8. Leading Good Discussions – depending on the age discussion has the potential to really help students not only think and absorb what they are learning about but also to draw more out of them because they desire to share. It is not that they don’t have something to share.   It could be that they are not receiving the right questions that will draw them out and allow them to share.

9. Offering Children Positive Feedback – St. Paul said “Encourage one another while it is still today” (Heb. 3:13). Students desire to be encouraged in their lives. It is no different when it comes to their faith.  The only requirement is that you are authentic in your encouragement.

10. Working Well with the Text – The textbook is only a tool. It is not the crux of your lesson.  You as the catechist are the primary communicator, not the textbook.  You are the primary witness and messenger of the Good News, not the textbook or the video you show, or the activity you have your students participate in but you are the one who brings it together so that the students are able to grow in their knowledge of the faith and their relationship with God.  Yes the textbook can be a good guide for what you are going to cover but it should never be the sole thing you depend on to teach your students (I only recommend very small doses of reading out of the textbook).


What are the most important things to teach?  Since I only have so much time in the classroom, what do I have to teach?  You might have heard this asked before by a catechist.  I want to share 5 things that are essential components to passing on the Faith.

1. The Holy Trinity – The Father, Son and Holy Spirit How does each lesson relate to the Holy Trinity.  The essential and foundational doctrine of the Catholic Faith is the Holy Trinity.  If your lesson does point toward or relate related in some way to the Father, Son and Holy Spirit then it would be best if it was left out of your lesson.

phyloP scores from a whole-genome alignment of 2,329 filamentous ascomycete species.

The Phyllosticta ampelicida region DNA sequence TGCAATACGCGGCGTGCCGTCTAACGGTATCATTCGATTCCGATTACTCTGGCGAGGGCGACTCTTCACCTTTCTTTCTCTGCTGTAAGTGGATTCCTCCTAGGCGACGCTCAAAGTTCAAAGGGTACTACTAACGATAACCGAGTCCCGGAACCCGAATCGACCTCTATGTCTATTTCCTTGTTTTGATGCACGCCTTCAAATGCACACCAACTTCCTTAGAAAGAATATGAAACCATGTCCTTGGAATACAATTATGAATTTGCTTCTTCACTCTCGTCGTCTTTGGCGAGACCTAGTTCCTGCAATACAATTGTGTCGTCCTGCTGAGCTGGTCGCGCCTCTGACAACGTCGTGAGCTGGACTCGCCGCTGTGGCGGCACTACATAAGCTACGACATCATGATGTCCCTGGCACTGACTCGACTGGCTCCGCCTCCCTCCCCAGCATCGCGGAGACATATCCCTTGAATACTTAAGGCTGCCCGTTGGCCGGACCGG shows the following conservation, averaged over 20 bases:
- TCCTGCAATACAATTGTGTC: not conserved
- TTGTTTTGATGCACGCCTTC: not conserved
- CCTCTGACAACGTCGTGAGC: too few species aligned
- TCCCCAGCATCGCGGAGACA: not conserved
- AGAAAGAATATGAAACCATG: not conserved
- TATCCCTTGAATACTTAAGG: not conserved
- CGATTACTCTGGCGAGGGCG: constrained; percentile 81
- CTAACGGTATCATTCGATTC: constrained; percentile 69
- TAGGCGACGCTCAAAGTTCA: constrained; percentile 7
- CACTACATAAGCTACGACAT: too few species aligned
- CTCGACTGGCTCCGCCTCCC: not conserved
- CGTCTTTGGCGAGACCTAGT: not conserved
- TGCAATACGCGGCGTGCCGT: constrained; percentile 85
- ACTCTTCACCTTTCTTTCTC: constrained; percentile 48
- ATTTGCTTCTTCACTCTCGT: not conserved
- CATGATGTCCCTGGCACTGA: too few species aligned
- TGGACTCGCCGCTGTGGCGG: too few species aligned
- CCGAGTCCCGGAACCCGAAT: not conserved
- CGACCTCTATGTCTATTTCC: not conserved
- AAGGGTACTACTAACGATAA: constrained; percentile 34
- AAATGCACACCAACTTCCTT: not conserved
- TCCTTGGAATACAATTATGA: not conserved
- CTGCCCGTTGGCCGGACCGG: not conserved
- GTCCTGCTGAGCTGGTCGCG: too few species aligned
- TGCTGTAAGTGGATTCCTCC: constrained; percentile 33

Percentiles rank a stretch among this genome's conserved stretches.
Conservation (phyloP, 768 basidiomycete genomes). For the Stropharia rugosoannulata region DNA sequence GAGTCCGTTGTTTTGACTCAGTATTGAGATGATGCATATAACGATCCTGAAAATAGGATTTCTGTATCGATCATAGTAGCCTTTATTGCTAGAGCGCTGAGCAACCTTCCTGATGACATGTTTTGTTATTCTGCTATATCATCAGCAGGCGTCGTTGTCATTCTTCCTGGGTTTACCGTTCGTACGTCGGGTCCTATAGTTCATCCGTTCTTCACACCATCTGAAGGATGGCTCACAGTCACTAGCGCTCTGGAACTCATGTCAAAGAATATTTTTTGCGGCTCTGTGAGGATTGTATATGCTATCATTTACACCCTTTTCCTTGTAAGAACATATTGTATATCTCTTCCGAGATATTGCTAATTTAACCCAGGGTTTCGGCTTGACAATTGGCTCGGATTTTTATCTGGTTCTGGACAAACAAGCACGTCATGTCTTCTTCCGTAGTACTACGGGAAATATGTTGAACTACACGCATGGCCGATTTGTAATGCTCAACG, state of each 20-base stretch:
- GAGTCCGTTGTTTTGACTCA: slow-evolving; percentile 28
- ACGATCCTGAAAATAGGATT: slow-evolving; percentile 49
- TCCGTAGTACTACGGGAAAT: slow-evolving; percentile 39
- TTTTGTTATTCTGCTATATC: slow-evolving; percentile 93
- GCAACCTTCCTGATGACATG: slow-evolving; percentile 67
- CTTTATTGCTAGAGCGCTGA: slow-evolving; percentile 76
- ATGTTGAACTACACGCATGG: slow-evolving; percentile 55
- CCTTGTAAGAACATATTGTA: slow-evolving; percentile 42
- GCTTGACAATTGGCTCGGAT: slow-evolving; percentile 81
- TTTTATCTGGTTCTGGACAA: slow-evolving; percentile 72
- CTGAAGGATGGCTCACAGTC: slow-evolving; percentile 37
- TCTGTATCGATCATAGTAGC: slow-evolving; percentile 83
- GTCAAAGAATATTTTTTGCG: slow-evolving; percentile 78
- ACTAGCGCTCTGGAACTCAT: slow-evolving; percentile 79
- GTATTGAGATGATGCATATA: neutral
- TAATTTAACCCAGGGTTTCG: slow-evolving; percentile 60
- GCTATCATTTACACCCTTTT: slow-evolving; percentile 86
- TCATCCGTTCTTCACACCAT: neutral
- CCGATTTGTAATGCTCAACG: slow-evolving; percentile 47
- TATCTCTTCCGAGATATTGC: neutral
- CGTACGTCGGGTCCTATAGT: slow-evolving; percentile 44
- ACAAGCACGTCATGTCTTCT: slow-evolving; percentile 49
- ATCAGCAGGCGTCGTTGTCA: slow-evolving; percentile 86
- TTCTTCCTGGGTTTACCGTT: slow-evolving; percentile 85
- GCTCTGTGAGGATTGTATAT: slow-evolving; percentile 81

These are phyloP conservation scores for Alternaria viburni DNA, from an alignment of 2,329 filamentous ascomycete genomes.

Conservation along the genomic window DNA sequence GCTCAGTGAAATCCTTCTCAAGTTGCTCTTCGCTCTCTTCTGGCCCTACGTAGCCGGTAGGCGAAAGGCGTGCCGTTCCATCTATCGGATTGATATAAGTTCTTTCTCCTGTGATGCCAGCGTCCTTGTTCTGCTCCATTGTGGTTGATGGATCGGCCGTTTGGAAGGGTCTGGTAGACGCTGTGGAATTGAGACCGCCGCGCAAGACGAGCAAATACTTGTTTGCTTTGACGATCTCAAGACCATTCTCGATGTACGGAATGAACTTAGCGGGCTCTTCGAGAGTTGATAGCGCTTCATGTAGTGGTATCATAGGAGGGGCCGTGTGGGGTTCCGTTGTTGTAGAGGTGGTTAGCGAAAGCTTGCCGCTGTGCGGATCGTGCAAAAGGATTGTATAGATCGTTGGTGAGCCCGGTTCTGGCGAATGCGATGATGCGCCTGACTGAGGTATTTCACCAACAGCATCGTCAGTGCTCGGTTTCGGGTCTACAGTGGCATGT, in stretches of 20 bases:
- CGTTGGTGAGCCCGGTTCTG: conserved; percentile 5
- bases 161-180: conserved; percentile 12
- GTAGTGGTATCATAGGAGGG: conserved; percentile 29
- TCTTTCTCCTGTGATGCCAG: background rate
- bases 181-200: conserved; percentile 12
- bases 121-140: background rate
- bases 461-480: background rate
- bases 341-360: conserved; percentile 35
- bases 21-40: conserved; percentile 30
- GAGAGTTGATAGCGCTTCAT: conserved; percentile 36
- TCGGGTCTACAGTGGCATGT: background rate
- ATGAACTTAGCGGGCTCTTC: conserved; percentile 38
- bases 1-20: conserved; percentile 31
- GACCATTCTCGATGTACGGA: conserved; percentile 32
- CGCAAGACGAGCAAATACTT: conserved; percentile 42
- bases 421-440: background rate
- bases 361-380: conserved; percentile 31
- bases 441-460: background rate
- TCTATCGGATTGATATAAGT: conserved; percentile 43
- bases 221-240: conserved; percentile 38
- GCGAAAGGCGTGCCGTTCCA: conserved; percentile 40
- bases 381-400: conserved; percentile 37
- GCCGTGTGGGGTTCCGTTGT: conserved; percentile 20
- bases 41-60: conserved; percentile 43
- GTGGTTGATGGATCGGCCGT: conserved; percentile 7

2. Scripture – A driving force in the classroom. Do you use Scripture in your opening prayer?  Do you use Scripture when teaching about the specific topic of the day?  My professor use to always say – Is Scripture the driving force of your lesson?  Using Scripture is vital to passing on the faith to the students in our classrooms.

3. Tradition – Handing it on The Apostles began to proclaim the message of the Gospel of Jesus Christ to all they met and encountered.  Then the successors of the Apostles did the same.  It was about 400 years before anyone referred to the New Testament Scriptures because it was not until the Council of Rome in 382 that initially made a decision which books were divinely inspired and which ones were not.  St. Paul said, “So then, brethren, stand firm and hold to the traditions which you were taught by us, either by word of mouth or by letter”. (2 Thes. 2:15). There were many things that were not written down.  This is called Apostolic Tradition (also known as Sacred Tradition) Many teachings and belief were passed on or handed down orally to fellow believers.  The Tradition of the Church is at the heart of what we teach in the classroom, not our personal opinions or only what can be found in the Bible.

4. Model’s of Faith – Saints There are thousands of models that the Church has at her fingertips to share with the students.  These saints lived for Christ and many were inspired by them and their own lives were transformed because of their example.  Continue to share about the lives of the saints in your classroom (even when they are not specifically mentioned in your textbook), because students love to hear stories about these interesting and fascinating people.

5. Prayer – at the heart of it all Help your students learn to pray.  Prayer is much more than mere words that we have memorized but a raising of the heart and mind to God.  Open and close every class in prayer and seek to provide prayer experiences that help your students depend their love for God.


sowing seedsThe Association of Catechumenal Ministry, an organization that focuses its work on catechizing adults who are preparing to come into the Catholic Church through the RCIA, articulates 8 key elements for authentic catechesis.  They are worth taking a look at for all in the ministry of passing on the Faith.

Key #1: Centered on Christ – (1 Cor 2:2)

“We must therefore say that in catechesis it is Christ, the Incarnate Word and Son of God, who is taught.  Everything else is taught with reference to him and it is Christ along who teaches.  Anyone else teaches to the extent that he is Christ’s spokesman, enabling Christ to teach with his lips.” (Pope John Paul II, On Catechesis in Our Time, #6)

Key #2: Systematic and Organic – (Acts 20:26-28)